ASIC will once again review naming conventions for exchange traded products with the aim of creating two levels of labelling: primary labels based on product type and secondary labels for specific risks or strategies.

ASIC released Consultation Paper 356 ETP naming conventions: Updates to INFO 230 (CP 356), which sought feedback on proposals to update the guidance in Information Sheet 230 Exchange-traded products: Admission guidelines (INFO 230), on naming conventions for licensed Australian exchanges that admit ETPs.

ASIC said based on feedback from product issuers, financial advisers, industry bodies and licensed exchanges there was still room for improvement and clarification on guidance.

“Because ETPs have different structures, features, strategies and risks to traditional warrants and listed products (including listed investment companies and listed investment trusts), we consider they should be labelled in a way that differentiates them from other listed products,” ASIC said in a media release.

Arian Neiron, Van Eck head of Asia Pacific, says the changes will be of more benefit to retail investors rather than advisers.

“Most advisers are going to speak to the fund manager,” Neiron tells Professional Planner.

“It’s better for the average investor because some of these names are long and convoluted so it’s going to simplify things, but it will simplify it for the adviser as well.”

James Kingston, head of iShares, BlackRock Australasia, says BlackRock takes a long-term perspective and are advocates for greater transparency as it is “absolutely critical” for the broader industry.

“An important part of our fiduciary duty to clients and to the broader Australian investor community, is to provide guidance and education to ensure investors are informed and ultimately, their long-term best interests are considered,” Kingston says.

“We tend to use the analogy of a food labelling system – much like the food people consume, investors need to know what they’re buying before purchasing ETPs, as investors may not be aware of the ramifications if they don’t.”

Primary labels

The proposed minimum standards would differentiate between collective investment vehicles like managed investment schemes which would be labelled as exchange traded funds and eponymously-labelled structured products which will apply to open-ended products which include derivatives, redeemable preference shares or debt securities.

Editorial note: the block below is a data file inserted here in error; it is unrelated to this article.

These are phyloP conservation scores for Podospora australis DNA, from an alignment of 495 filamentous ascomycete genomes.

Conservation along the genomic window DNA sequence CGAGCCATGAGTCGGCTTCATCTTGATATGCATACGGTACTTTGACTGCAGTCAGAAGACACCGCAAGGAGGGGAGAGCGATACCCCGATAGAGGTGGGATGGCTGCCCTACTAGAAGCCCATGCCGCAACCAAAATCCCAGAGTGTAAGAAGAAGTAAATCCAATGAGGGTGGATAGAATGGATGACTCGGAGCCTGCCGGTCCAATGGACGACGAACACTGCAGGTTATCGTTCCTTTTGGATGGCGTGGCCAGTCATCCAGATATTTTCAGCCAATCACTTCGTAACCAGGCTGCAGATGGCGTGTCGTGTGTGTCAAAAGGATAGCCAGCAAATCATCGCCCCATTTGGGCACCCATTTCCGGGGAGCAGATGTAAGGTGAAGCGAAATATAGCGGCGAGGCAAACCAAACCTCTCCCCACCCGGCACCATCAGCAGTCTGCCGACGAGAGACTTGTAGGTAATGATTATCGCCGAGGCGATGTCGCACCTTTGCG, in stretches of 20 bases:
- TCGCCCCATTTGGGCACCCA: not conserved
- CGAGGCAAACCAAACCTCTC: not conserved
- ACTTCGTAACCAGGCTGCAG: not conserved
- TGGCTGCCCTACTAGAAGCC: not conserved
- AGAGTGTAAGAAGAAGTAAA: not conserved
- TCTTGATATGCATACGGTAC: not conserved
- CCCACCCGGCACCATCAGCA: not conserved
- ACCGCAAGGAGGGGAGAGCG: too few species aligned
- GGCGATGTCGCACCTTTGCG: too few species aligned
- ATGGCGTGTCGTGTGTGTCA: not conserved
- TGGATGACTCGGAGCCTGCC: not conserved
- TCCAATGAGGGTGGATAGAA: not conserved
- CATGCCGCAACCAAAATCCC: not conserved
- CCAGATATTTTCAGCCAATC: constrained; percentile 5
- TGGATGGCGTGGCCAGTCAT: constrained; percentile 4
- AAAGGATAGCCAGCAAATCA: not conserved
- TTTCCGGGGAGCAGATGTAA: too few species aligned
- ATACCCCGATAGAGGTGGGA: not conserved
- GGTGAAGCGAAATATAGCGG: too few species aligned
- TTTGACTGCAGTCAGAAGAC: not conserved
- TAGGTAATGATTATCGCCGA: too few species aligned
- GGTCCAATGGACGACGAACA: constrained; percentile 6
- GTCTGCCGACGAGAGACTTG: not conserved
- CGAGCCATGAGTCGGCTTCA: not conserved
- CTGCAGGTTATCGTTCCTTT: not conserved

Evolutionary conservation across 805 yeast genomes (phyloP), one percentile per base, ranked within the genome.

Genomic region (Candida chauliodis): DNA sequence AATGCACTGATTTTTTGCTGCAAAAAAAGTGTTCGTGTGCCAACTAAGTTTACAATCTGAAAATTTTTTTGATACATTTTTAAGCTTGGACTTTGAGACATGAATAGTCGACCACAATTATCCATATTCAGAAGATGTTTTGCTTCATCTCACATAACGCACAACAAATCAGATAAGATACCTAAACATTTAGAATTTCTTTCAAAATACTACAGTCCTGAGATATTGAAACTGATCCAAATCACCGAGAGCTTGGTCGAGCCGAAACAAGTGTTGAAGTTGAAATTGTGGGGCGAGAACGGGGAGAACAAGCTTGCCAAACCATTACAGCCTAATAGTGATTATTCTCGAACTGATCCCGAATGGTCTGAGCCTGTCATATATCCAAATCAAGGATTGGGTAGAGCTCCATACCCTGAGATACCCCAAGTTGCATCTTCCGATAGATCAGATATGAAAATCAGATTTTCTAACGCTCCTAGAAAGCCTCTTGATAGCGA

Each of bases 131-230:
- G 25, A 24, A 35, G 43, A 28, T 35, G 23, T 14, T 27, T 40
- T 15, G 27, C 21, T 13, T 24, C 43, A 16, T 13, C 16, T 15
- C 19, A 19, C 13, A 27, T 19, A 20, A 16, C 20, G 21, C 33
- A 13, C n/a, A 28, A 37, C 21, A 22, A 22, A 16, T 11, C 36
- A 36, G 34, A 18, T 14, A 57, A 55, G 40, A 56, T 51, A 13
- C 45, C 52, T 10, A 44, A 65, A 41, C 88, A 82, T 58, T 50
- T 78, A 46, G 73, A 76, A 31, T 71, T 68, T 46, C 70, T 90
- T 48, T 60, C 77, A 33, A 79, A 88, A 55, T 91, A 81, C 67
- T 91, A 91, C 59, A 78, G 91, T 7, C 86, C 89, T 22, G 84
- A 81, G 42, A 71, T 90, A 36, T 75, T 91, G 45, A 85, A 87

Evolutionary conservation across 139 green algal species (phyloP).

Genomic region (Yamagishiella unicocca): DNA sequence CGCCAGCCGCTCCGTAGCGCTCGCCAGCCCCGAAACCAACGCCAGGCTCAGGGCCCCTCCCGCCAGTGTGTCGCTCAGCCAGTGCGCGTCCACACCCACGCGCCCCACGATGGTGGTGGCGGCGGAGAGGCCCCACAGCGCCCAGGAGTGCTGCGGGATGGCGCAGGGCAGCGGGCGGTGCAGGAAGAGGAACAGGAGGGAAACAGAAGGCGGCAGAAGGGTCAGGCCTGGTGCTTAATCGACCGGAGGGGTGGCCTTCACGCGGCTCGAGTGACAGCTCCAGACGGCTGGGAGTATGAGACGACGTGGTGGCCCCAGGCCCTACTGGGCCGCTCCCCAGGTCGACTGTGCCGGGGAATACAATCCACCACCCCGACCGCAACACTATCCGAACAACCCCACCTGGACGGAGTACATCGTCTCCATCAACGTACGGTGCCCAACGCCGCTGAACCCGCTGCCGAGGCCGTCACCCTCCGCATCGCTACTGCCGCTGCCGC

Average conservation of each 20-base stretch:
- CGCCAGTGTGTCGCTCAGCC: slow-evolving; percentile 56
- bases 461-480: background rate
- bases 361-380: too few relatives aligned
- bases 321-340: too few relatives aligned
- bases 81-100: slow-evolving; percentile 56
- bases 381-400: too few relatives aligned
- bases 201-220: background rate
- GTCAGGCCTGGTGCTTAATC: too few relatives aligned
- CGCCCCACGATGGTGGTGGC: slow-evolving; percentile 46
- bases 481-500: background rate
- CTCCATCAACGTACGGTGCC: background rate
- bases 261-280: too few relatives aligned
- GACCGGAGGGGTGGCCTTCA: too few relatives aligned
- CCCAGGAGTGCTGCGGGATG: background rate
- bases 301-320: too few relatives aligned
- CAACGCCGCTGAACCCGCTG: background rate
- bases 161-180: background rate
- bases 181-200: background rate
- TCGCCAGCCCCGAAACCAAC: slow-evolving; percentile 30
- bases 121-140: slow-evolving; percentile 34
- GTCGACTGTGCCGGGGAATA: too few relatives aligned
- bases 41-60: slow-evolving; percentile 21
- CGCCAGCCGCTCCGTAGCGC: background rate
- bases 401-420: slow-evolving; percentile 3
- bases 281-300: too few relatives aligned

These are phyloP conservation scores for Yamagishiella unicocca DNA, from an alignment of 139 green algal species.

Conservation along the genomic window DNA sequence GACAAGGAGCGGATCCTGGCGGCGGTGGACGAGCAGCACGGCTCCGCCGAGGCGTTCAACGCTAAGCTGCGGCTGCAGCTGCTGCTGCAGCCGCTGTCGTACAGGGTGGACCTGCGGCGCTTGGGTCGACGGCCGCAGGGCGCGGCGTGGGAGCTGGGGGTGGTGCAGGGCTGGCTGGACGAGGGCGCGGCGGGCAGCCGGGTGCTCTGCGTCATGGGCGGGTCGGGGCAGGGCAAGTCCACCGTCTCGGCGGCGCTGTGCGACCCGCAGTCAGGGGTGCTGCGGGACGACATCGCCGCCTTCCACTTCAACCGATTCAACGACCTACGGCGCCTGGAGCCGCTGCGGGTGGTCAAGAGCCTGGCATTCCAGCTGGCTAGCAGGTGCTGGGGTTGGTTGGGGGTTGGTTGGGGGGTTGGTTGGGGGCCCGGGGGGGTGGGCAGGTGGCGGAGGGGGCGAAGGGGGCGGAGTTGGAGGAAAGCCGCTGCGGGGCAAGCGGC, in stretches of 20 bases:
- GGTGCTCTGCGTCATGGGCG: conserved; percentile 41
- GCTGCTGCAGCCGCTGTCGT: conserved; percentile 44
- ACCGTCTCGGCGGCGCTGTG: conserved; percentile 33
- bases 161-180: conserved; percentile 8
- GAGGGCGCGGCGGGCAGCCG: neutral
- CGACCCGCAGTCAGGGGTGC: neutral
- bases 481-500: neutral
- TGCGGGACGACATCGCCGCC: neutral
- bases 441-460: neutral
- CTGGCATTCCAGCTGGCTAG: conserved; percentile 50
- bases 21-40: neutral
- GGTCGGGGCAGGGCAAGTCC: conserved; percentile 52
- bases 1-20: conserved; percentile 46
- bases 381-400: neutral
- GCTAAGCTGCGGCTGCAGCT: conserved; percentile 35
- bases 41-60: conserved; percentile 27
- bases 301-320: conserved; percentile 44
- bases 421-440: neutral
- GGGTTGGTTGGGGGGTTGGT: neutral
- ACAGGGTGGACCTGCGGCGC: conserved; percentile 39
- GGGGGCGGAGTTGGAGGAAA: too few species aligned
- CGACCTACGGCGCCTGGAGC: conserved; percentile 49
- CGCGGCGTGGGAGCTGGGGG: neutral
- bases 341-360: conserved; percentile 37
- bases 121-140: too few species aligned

“If our proposal for primary labels is implemented, the definition of ‘ETF’ will be broadened, and the ‘managed fund’ label will be retired from INFO 230 naming conventions,” ASIC said in the consult.

“One of the main issues raised with ASIC regarding the current ETP naming conventions is the confusion introduced by the ‘managed fund’ label.

“In general use, ‘managed fund’ is a broad term to refer to many types of investment products, but in the context of ASIC’s ETP naming conventions it takes on a narrower use.”

Secondary labels

The purpose of secondary levels was to indicate to investors an ETP might have specific features or higher risks.

ASIC said existing naming conventions in this category, like ‘active’, ‘synthetic’ and ‘hedge fund’ in the current guidance had been difficult to apply.

“Definitions that were developed for a specific product at a point in time have proven to be poorly suited to newer, more innovative products,” ASIC said.

“Regardless of these difficulties, we remain of the view (and there is growing recognition of this international) that some ETPs may have such novel, unique or complex strategies and structures that they can pose risks to both retail and sophisticated investors.

“These products can also potentially compromise market integrity if they operate in unexpected ways.”

Active v passive unlikely to be dealt with

Neiron says the result of the consultation will not lead to any structural change to the industry, but he would still like to see ASIC differentiate between active and passive ETFs.

The active community has pushed to be more synonymous with the term ETF, according to Neiron, and he says ‘ETFs’ have become synonymous with index tracking.

“We have spoken to ASIC about this and what happened is they set the precedent years ago with active ETF launches,” Neiron says.

“My view of the world is this: active managers, if ETFs weren’t going gangbusters and a multi-trillion dollar industry, guess what? They wouldn’t want to be called an ETF.

“An ETF is synonymous with being cost-effective and importantly, transparent. Active ETFs are not.”

Submissions for the consult will close on 3 March 2022.

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